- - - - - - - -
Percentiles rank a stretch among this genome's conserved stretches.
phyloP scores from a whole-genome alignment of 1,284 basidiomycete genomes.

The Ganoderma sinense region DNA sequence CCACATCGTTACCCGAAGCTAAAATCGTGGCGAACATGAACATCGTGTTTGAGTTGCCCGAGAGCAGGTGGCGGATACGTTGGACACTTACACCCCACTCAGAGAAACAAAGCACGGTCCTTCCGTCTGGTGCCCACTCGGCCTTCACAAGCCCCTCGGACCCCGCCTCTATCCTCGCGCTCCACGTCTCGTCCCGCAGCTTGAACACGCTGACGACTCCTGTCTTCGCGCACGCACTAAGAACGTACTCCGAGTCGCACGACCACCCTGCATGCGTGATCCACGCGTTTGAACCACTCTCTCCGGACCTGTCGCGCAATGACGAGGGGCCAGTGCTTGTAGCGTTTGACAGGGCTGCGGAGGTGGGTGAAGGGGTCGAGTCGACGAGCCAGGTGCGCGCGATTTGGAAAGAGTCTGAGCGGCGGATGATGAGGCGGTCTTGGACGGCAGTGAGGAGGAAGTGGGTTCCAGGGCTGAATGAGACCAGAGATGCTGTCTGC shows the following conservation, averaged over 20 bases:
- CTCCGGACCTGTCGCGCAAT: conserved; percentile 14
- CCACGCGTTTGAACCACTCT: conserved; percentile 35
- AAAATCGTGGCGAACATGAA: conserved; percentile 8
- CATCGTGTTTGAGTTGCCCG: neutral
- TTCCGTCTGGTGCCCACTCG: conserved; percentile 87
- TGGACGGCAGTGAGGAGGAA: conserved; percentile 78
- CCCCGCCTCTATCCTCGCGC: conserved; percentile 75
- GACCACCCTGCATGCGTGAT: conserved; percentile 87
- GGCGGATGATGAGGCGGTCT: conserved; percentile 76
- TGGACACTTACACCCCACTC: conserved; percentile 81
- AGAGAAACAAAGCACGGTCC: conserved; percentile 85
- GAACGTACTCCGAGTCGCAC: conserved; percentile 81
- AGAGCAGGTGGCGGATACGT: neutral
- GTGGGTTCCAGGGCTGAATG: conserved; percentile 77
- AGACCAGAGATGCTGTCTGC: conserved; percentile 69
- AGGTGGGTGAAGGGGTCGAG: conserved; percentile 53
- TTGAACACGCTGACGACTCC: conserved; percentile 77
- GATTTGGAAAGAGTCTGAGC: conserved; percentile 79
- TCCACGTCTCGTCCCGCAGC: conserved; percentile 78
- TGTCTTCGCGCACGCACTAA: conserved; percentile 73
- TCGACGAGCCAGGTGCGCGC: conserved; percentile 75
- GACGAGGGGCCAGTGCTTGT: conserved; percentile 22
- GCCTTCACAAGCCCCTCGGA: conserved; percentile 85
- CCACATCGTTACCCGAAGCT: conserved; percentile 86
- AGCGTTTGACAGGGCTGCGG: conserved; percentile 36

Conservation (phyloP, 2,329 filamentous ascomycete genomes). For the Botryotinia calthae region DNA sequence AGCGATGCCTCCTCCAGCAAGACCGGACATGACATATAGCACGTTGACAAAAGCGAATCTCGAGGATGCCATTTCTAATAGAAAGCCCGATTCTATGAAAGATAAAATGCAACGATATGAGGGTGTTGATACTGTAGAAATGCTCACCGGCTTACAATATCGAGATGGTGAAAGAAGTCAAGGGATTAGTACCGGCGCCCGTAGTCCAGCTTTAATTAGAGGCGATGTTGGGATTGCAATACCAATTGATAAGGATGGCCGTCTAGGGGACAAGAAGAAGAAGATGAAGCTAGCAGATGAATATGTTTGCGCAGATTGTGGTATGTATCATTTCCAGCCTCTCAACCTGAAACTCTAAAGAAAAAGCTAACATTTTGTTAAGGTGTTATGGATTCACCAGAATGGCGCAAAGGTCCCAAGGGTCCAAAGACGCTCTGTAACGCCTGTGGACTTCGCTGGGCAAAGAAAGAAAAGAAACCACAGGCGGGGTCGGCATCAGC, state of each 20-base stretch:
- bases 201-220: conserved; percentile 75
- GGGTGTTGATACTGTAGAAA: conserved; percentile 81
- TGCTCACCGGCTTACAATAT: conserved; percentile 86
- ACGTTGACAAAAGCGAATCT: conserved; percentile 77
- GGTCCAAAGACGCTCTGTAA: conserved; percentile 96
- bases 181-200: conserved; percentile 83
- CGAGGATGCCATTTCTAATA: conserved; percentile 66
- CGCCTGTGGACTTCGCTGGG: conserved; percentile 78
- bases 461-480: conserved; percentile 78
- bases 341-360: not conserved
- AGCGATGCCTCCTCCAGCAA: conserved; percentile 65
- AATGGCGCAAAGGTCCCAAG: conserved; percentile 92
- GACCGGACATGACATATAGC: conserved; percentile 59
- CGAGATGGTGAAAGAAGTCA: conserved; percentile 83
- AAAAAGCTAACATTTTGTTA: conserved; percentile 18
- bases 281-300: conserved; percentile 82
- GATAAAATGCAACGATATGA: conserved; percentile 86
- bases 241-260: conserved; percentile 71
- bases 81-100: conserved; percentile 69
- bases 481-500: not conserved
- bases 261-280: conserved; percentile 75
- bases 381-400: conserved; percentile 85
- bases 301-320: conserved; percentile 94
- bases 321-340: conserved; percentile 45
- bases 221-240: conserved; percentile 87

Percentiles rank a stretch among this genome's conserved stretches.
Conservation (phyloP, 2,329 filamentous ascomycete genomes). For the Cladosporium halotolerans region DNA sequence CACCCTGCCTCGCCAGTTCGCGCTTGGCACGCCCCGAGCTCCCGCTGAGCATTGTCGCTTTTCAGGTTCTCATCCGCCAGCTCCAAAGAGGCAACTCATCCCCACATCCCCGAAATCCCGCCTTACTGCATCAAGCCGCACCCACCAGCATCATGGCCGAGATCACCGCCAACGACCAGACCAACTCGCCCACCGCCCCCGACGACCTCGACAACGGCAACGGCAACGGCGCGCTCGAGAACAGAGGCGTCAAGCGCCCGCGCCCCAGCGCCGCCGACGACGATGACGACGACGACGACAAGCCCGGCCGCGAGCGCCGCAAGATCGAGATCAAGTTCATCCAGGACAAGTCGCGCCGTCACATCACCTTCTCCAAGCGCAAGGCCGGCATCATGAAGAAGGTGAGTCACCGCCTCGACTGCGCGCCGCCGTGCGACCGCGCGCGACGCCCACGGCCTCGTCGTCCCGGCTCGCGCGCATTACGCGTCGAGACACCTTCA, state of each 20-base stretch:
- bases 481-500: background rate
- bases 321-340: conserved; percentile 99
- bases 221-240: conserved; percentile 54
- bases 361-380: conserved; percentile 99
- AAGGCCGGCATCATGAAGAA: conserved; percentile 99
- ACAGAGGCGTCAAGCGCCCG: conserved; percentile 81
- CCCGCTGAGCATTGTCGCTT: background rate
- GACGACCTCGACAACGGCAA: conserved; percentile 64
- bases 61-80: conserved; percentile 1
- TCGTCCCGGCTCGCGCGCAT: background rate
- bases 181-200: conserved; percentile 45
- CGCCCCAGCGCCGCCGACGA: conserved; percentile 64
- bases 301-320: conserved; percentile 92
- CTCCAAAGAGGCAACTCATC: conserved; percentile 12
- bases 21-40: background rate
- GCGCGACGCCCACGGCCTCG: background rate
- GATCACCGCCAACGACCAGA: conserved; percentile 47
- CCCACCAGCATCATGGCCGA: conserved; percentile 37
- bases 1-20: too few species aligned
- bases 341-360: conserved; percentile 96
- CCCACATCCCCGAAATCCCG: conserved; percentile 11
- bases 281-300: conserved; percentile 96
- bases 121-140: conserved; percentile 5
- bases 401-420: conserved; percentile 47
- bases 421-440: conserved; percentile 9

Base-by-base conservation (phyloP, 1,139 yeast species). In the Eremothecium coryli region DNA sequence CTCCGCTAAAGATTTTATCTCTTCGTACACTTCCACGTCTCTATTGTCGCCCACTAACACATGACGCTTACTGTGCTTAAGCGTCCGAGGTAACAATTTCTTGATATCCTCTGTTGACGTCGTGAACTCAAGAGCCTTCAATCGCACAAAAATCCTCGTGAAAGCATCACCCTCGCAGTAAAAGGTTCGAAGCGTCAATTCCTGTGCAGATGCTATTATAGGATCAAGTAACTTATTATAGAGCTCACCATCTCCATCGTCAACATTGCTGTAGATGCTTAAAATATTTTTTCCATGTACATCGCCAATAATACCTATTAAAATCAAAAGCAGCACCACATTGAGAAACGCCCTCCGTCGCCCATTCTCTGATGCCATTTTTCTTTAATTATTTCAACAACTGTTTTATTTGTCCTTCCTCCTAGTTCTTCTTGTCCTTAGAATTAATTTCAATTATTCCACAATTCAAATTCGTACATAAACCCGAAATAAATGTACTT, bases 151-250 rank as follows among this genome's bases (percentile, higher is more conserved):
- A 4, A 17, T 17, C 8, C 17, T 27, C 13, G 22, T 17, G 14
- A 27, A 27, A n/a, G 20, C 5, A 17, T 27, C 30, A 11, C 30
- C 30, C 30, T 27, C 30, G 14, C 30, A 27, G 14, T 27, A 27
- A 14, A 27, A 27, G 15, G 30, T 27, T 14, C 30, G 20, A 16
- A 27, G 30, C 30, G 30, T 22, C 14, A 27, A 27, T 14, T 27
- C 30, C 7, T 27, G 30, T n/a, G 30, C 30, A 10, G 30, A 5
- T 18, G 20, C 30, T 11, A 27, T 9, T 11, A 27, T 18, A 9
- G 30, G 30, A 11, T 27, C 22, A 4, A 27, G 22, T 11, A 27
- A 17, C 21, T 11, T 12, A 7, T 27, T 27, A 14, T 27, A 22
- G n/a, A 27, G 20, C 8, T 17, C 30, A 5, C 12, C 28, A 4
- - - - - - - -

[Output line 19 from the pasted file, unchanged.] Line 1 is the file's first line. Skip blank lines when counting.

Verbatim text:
- AGGTGGGTGAAGGGGTCGAG: conserved; percentile 53